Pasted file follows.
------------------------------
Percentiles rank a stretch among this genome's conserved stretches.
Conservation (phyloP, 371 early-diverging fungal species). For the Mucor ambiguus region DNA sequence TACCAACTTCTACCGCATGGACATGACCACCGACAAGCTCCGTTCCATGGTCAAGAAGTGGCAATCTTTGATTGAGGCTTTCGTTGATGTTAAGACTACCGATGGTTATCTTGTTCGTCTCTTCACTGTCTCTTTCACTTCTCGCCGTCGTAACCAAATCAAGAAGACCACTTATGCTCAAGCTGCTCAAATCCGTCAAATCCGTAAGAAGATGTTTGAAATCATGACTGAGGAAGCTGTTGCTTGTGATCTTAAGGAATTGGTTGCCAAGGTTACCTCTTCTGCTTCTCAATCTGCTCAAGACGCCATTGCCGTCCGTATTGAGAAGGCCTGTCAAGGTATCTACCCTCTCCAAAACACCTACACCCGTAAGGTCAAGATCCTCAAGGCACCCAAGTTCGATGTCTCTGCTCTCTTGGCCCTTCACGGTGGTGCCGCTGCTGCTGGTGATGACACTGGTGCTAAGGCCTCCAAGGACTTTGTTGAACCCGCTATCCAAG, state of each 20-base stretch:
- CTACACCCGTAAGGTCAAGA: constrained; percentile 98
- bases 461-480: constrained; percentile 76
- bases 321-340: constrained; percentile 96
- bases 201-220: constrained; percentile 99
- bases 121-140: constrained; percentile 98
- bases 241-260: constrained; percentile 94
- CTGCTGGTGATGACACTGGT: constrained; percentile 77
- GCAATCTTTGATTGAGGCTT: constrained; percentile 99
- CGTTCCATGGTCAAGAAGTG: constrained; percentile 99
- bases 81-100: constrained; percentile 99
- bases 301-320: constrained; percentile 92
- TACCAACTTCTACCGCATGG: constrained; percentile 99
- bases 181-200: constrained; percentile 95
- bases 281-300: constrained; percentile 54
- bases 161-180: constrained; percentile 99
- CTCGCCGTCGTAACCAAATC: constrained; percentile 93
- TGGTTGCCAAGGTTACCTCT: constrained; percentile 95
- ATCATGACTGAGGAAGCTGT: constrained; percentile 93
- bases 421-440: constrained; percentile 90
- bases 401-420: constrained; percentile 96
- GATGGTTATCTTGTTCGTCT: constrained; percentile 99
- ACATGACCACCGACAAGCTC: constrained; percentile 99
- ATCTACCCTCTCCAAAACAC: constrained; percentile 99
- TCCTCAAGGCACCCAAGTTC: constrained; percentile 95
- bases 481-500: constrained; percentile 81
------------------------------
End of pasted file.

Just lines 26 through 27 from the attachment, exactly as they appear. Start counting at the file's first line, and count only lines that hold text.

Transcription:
- TCCTCAAGGCACCCAAGTTC: constrained; percentile 95
- bases 481-500: constrained; percentile 81